Time for comparisons. As the nine-year-old Best Mate aims to emulate the wonderful third Cheltenham Gold Cup which Arkle achieved at the same age, he brings to the party a record of twelve wins and six seconds from eighteen starts. At this stage Desert Orchid had won eighteen races from 44 starts, had won and been beaten in the King George, had earlier been good enough to run in two Champion Hurdles, had also fallen in three other hurdle races, had been pulled up twice, and had once been ignominiously and unsuccessfully tried in blinkers. Best Mate was the blue-blood, Desert Orchid the hustler.

It was on that foundation that the fairy tale took flight. Desert Orchid may have got beaten again in the Champion Chase at Cheltenham, but many people still thought him best as a two miler – and then he won over three miles at Liverpool, followed by a sensational all-the-way, ears-pricked victory in the Whitbread over three miles 5 furlongs. Being in that happily chaotic Sandown winners’ circle with David Elsworth, stable girl Janice Coyle and every offshoot of the Burridge clan was one of the happiest experiences of my television life. But it had only just begun.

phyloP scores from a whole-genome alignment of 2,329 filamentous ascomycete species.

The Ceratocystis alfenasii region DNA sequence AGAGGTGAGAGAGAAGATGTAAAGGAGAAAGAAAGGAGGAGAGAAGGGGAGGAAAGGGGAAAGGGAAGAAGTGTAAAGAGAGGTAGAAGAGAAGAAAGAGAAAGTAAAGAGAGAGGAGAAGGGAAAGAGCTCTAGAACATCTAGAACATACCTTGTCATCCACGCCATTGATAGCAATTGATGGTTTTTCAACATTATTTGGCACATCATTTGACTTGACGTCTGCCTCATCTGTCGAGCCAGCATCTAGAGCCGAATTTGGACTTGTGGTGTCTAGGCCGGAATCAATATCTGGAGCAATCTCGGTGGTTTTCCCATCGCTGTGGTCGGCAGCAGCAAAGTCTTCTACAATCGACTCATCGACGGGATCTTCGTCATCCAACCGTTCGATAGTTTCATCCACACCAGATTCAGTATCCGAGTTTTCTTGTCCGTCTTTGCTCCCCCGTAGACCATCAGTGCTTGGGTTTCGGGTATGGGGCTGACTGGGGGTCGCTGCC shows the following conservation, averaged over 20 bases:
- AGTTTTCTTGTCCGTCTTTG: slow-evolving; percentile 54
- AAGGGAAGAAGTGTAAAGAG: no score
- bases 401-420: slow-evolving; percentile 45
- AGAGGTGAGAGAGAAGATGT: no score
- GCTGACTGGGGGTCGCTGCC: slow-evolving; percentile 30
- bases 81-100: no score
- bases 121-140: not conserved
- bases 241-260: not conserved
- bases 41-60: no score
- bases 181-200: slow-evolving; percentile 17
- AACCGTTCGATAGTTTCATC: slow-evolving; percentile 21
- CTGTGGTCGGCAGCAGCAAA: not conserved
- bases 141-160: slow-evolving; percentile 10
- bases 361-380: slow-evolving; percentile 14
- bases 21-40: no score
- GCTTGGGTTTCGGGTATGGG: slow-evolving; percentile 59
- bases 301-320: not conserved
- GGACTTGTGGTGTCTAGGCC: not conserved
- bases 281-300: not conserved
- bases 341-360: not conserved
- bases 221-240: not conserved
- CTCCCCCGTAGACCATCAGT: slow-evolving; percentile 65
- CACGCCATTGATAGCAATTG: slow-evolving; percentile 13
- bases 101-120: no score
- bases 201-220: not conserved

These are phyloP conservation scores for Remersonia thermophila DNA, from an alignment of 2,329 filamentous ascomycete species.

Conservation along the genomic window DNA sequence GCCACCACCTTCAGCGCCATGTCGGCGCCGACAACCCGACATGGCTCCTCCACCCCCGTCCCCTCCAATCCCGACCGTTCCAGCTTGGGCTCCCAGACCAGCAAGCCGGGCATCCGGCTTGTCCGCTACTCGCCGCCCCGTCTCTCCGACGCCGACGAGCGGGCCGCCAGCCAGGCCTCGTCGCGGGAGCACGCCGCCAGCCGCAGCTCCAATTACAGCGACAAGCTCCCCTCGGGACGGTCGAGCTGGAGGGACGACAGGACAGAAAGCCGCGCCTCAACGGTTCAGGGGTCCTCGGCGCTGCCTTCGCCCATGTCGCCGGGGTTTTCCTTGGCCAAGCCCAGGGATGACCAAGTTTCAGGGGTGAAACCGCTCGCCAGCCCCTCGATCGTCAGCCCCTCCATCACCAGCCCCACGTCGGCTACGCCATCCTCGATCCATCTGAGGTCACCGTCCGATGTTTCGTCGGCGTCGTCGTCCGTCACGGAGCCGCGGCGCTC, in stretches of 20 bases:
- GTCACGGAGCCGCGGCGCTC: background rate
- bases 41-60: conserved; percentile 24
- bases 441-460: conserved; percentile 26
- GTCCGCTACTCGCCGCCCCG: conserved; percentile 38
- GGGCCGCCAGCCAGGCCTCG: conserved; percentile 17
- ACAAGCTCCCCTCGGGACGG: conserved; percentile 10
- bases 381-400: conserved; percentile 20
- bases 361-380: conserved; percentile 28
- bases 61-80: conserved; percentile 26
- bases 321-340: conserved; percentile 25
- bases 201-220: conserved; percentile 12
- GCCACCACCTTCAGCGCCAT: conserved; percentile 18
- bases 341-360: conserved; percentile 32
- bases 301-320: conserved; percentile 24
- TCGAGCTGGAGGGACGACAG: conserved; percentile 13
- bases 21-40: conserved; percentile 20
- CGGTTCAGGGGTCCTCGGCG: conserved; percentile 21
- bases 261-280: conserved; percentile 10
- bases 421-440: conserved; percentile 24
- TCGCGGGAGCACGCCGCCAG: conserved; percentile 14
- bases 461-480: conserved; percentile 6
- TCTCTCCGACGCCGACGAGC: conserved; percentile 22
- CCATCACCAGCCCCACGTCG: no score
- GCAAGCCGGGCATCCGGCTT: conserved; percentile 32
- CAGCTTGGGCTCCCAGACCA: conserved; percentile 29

The next season he won everything. The Tingle Creek and the Victor Chandler over two miles, the King George and the Gainsborough over three miles, and then – wonder of wonders – the Gold Cup itself over 3¼ miles in conditions so rough that all faint-hearts advised withdrawal. But being Dessie, he always gravitated to the eye of the storm, and after becoming front-page news at Cheltenham he practically brought the nation to a halt by then having his first ever steeplechasing fall at Liverpool.

By now Dessiemania was a full-scale epidemic, and it had a good two seasons to run. He won seven more races, including two more King Georges, and got beat in two Gold Cups – and it wasn’t just his colour that was easy to recognize. Everyone had got an inkling of why this was a phenomenon on the hoof. They could see that Dessie did not just want to lead: he loved to rumble. This was no ‘Catch me if you can and if you do I will concede’ front-runner. This was a horse that would race you until you quit.